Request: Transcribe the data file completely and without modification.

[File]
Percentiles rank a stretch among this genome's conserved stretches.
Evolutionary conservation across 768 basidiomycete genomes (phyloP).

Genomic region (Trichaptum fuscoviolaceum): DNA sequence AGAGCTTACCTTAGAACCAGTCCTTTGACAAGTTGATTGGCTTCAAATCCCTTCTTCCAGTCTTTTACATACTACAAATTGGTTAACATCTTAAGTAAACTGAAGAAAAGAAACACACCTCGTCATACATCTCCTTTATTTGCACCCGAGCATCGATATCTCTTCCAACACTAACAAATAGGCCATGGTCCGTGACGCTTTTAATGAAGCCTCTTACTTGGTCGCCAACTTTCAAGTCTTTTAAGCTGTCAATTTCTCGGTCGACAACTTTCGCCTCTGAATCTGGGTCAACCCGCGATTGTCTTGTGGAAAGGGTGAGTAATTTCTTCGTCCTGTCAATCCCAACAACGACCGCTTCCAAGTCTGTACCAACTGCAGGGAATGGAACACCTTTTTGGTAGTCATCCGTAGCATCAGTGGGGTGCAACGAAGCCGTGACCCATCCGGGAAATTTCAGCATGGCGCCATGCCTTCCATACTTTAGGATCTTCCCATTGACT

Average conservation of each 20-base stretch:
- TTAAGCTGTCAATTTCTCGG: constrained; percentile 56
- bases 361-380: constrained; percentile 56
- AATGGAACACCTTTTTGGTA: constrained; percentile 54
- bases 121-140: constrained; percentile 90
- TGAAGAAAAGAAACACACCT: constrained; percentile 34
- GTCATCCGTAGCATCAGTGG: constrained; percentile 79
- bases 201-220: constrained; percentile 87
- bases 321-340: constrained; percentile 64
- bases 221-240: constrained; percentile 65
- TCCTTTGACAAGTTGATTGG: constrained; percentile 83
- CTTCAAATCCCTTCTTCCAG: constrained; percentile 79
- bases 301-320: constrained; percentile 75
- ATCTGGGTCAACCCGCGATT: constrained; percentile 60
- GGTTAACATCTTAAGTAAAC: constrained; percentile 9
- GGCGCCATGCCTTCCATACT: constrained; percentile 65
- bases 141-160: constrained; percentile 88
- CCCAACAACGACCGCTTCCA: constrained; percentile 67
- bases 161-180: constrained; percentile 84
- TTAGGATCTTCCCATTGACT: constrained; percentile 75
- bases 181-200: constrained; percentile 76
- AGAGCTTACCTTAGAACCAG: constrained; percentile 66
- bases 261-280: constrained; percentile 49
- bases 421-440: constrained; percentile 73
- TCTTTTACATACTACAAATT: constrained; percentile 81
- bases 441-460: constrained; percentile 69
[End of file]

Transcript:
Percentiles rank a stretch among this genome's conserved stretches.
Evolutionary conservation across 768 basidiomycete genomes (phyloP).

Genomic region (Trichaptum fuscoviolaceum): DNA sequence AGAGCTTACCTTAGAACCAGTCCTTTGACAAGTTGATTGGCTTCAAATCCCTTCTTCCAGTCTTTTACATACTACAAATTGGTTAACATCTTAAGTAAACTGAAGAAAAGAAACACACCTCGTCATACATCTCCTTTATTTGCACCCGAGCATCGATATCTCTTCCAACACTAACAAATAGGCCATGGTCCGTGACGCTTTTAATGAAGCCTCTTACTTGGTCGCCAACTTTCAAGTCTTTTAAGCTGTCAATTTCTCGGTCGACAACTTTCGCCTCTGAATCTGGGTCAACCCGCGATTGTCTTGTGGAAAGGGTGAGTAATTTCTTCGTCCTGTCAATCCCAACAACGACCGCTTCCAAGTCTGTACCAACTGCAGGGAATGGAACACCTTTTTGGTAGTCATCCGTAGCATCAGTGGGGTGCAACGAAGCCGTGACCCATCCGGGAAATTTCAGCATGGCGCCATGCCTTCCATACTTTAGGATCTTCCCATTGACT

Average conservation of each 20-base stretch:
- TTAAGCTGTCAATTTCTCGG: constrained; percentile 56
- bases 361-380: constrained; percentile 56
- AATGGAACACCTTTTTGGTA: constrained; percentile 54
- bases 121-140: constrained; percentile 90
- TGAAGAAAAGAAACACACCT: constrained; percentile 34
- GTCATCCGTAGCATCAGTGG: constrained; percentile 79
- bases 201-220: constrained; percentile 87
- bases 321-340: constrained; percentile 64
- bases 221-240: constrained; percentile 65
- TCCTTTGACAAGTTGATTGG: constrained; percentile 83
- CTTCAAATCCCTTCTTCCAG: constrained; percentile 79
- bases 301-320: constrained; percentile 75
- ATCTGGGTCAACCCGCGATT: constrained; percentile 60
- GGTTAACATCTTAAGTAAAC: constrained; percentile 9
- GGCGCCATGCCTTCCATACT: constrained; percentile 65
- bases 141-160: constrained; percentile 88
- CCCAACAACGACCGCTTCCA: constrained; percentile 67
- bases 161-180: constrained; percentile 84
- TTAGGATCTTCCCATTGACT: constrained; percentile 75
- bases 181-200: constrained; percentile 76
- AGAGCTTACCTTAGAACCAG: constrained; percentile 66
- bases 261-280: constrained; percentile 49
- bases 421-440: constrained; percentile 73
- TCTTTTACATACTACAAATT: constrained; percentile 81
- bases 441-460: constrained; percentile 69